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Richmond teachers supportive of mask mandate

By Hannah Scott, Local Journalism Initiative reporter

Published 12:11 PDT, Fri April 16, 2021

Last Updated: 2:13 PDT, Wed May 12, 2021

Masks are now mandatory in B.C. schools—through at least April 19.

Provincial health officer Dr. Bonnie Henry introduced the measure March 29 “to support mask wearing for all students down to Grade 4.”

Many Richmond teachers have been calling for a stronger mask mandate since the fall. Richmond Teachers’ Association president Liz Baverstock said it would have helped if the province had previously said masks were “strongly encouraged.”

“I think if you had (that wording) from the province, that would (have helped) every single school,” said Baverstock. “We did that for a long time in public spaces, so why not consider that for schools?”

A Richmond teacher who spoke anonymously to the Richmond Sentinel said, “It seems really awkward that there’s an indoor mandatory mask (policy) for every space except schools, it’s like a mixed message that’s going out.”

Another teacher said, “There are a few classes I would honestly not go into as a person who’s just nervous. We’re all nervous and all adults are wearing masks. We’re afraid.”

The teacher added that additional cleaning materials and daytime custodians have helped with the overall cleanliness of schools, and that administrators have been “phenomenally supportive” of mask-wearing.

And outside the classroom, several teachers said it’s more challenging to enforce rules. As soon as students are dismissed, protocols aren’t necessarily followed.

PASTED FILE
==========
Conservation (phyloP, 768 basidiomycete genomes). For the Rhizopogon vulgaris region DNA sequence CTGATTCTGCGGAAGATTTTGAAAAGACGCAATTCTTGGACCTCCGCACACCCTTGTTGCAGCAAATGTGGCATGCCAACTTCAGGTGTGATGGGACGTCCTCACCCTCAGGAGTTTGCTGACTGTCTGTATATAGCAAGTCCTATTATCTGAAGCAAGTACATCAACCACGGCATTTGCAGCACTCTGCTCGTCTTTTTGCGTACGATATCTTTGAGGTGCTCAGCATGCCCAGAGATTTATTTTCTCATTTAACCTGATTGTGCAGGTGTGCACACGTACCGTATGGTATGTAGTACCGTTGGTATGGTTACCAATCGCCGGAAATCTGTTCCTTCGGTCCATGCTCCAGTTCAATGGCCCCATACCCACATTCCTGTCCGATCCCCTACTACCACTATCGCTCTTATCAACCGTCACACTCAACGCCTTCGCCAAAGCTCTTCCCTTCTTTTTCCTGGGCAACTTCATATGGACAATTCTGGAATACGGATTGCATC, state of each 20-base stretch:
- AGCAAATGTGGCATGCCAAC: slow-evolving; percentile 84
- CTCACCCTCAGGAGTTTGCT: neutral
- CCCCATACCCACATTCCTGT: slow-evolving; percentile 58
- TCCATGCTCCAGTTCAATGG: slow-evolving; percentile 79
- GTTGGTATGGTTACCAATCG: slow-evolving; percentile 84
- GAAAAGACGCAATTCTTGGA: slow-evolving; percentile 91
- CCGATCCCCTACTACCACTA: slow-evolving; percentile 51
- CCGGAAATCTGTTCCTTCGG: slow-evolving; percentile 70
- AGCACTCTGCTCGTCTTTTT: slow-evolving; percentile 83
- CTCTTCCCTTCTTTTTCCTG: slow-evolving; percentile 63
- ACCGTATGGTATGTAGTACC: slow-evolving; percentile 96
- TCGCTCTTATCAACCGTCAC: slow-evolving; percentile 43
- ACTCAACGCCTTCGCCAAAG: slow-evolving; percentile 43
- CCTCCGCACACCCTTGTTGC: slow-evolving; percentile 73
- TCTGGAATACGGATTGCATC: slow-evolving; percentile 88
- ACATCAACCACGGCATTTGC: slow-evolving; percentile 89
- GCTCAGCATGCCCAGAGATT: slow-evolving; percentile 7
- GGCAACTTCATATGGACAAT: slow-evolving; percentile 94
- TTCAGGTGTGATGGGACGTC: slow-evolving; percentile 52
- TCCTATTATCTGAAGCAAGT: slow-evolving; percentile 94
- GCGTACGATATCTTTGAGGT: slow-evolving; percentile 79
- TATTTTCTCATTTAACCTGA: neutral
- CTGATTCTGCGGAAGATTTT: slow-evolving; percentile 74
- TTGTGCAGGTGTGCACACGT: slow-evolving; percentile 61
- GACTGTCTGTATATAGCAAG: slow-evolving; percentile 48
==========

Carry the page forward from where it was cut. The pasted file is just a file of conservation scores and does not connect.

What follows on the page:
Non-classroom teachers including gym teachers and librarians are sometimes part of school cohorts, but others come into contact with most of the students in the school on a regular basis. Educational assistants also face challenges given that they may be moved around between cohorts on an as-needed basis.

Baverstock also acknowledged the challenges of teaching while wearing a mask, and said the province should look into other solutions including protective barriers to help save teachers’ voices.

“As a system, we could be investing in voice amplification, pandemic or not,” said Baverstock. “It’s always surprising how many people have some low-level challenges hearing, especially in busy rooms. Teachers do use their voices a lot, and a voice amplifier would help teachers on a day-to-day basis, let alone when you’re wearing a mask.”

Although the Richmond School District has initiated its own campaign encouraging masks in schools, which teachers said they welcome, the province’s recent update is a step forward.

“Finally we have an updated mask policy,” said Baverstock last month. “I want to thank everyone for their advocacy, and especially staff in schools who have been reinforcing safety measures and the wearing of masks throughout the pandemic. I know that this board has been advocating throughout the pandemic on this particular issue.”

Baverstock said local support for mask-wearing was already in the high 90 per cent range in secondary schools prior to the new mandate. And a recent poll conducted by the district found that about 87 per cent of Grade 4 to 7 students were wearing masks, according to Superintendent Scott Robinson. He said this “speaks highly to the commitment that our community has had in relation to mask-wearing.”

“(A mask mandate) wouldn’t necessarily make me safer,” said one teacher. “(But) it will make people mentally feel safer—kids and adults. It will make people feel more at ease to come into work. COVID could come into the school at any time.”

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